Unorthodox Freud: The View from the Couch
Publisher: The Guilford Press
ISBN 10: 1572301287
ISBN 13: 978-1572301283
"In Freud at Work, Lohser and Newton have given us the most complete and readable account of Freud's struggle to wisen up, if not heal, a fascinating sample of the first several generations of analytic patients. The book holds our attention like a good novel and is also a first-class short course in Freud's clinical theories as they played themselves out in the clashes of personalities that occurred in the world's most famous consulting room." --Charles Spezzano, Ph.D., Psychoanalyst and author of What to Do Between Birth and Death and Affects in Psychoanalysis: A Clinical Synthesis
"An impressive and illuminating addition to the burgeoning field of Freud scholarship and Freudiana. The authors examine the gulf between Freud's actual technique (and the theory of the nature of the curative process on which it is based) and the modern re-interpretations of it which have been codified as the 'basic model technique,' by exploring in detail the five extant book-length accounts of their analyses with Freud, written by Abram Kardiner, H.D., Joseph Wortis, John Dorsey, and Smiley Blanton. They demonstrate convincingly the one-sided interpretation of Freud's papers of technique, which led to the austere 'modern' model of psychoanalysis that has departed so radically from Freud's actual techniques, as displayed so revealingly by the accounts of these five analysts. Important reading for everyone interested in the historical evolution of psychoanalysis as theory and technique and theory of technique." --Robert S. Wallerstein, M.D., Past President, American Psychoanalytic Association; Past President, International Psychoanalytical Association
From the Back Cover
Was Sigmund Freud a "Freudian"? If "Freudian" means an uninvolved, neutral interpreter of transference and resistance, the answer, according to this fascinating new book, is no, he was not. Based on existing full-length accounts by patients who were treated by Freud in the 1920s and '30s, this volume reveals an unexpected Freud - one who is quite different from the current stereotype. Presented together for the first time, these vivid, intimate biographies of the analytic process provide an illuminating close-up of Sigmund Freud at work. Through the words of his own patients, the reader is introduced to an organized, persistent, personally engaged, and expressive clinician who relied on free association, rather than transference and resistance analysis, to move the treatment. The authors examine these cases, along with those of the well-known Rat Man and Wolf Man, to see how Freud organized the treatment dyad in terms of its primary task and the division of labor between himself and his patient. They then compare their findings with Freud's papers on technique and with the dominant ideals of mainstream, contemporary psychoanalysis. Contrary to the capricious Freud of in-house clinical lore, the starched Freud of Strachey's Standard Edition, and the blank screen of traditional orthodoxy, Lohser and Newton demonstrate that Freud was explicit about defining the primary task (making the unconscious conscious), directively instituted free association as the means to accomplish the task, and actively monitored his patient's compliance with it. The authors also demonstrate the implications of Freud's actual approach for the nature of the analytic relationship. Since Freud relied on freeassociation, rather than transference and resistance analysis, he could be more spontaneous and personal. In contrast, by making transference analysis the engine of the treatment, the contemporary clinician ends up subordinating the entirety of his or her behavior to protecting the transference; neutrality, unilaterality, and extreme abstinence are inevitable consequences. This may be a good way to do psychoanalysis, but it turns out not to be Freudian. Opening an important debate about the nature of Freudian practice as Sigmund Freud himself practiced it, Lohser and Newton contend that the cases presented in this volume clearly demonstrate that the dominant image of the Freudian analyst is not, in fact, classical, but rather a neo-orthodox stereotype.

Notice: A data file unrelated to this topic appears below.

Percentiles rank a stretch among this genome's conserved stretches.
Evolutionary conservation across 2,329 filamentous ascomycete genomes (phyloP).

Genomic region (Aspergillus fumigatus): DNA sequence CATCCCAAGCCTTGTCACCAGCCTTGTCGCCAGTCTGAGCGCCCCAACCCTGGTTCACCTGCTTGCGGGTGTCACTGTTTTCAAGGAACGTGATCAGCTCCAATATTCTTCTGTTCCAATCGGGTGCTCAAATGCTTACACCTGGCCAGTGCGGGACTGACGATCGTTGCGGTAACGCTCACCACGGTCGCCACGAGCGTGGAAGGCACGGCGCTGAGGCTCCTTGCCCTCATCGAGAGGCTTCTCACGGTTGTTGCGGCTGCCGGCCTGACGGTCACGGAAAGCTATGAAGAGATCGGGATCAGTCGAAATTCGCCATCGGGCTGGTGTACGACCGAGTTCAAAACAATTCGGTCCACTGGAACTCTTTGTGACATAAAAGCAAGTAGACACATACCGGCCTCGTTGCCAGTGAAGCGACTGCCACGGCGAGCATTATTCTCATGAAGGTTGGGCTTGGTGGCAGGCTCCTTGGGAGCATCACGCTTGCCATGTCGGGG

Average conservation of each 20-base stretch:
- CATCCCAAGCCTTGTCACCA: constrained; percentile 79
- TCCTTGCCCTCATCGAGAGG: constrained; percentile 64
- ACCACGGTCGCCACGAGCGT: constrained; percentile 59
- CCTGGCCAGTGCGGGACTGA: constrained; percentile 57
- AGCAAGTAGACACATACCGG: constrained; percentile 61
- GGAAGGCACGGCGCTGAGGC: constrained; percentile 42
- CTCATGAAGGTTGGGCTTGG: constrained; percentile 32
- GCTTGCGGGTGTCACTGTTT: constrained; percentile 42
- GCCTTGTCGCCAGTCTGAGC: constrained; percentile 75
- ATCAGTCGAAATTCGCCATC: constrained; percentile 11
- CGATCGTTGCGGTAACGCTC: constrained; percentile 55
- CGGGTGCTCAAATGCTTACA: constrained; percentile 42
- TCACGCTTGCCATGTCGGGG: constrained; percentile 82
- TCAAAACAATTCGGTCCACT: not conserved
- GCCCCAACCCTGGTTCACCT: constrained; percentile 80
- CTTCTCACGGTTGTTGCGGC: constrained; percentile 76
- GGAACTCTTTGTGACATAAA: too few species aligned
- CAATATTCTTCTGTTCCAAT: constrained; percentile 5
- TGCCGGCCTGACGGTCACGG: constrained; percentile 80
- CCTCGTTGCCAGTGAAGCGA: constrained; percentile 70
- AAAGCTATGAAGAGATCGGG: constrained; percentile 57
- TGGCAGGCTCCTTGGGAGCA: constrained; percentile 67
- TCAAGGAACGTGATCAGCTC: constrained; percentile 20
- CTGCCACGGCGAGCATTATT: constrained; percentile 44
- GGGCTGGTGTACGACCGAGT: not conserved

About the Author
Excerpt. © Reprinted by permission. All rights reserved.
1. Freud's Theory of Technique
2. Freud's Analysis of Abram Kardiner
3. Freud's Analysis of H.D.
4. Freud's Analysis of Joseph Wortis
5. Freud's Analysis of John Dorsey
6. Freud's Analysis of Smiley Blanton
7. Freud's Treatment Structure
8. From Freud's Technical Suggestions to the New Orthodoxy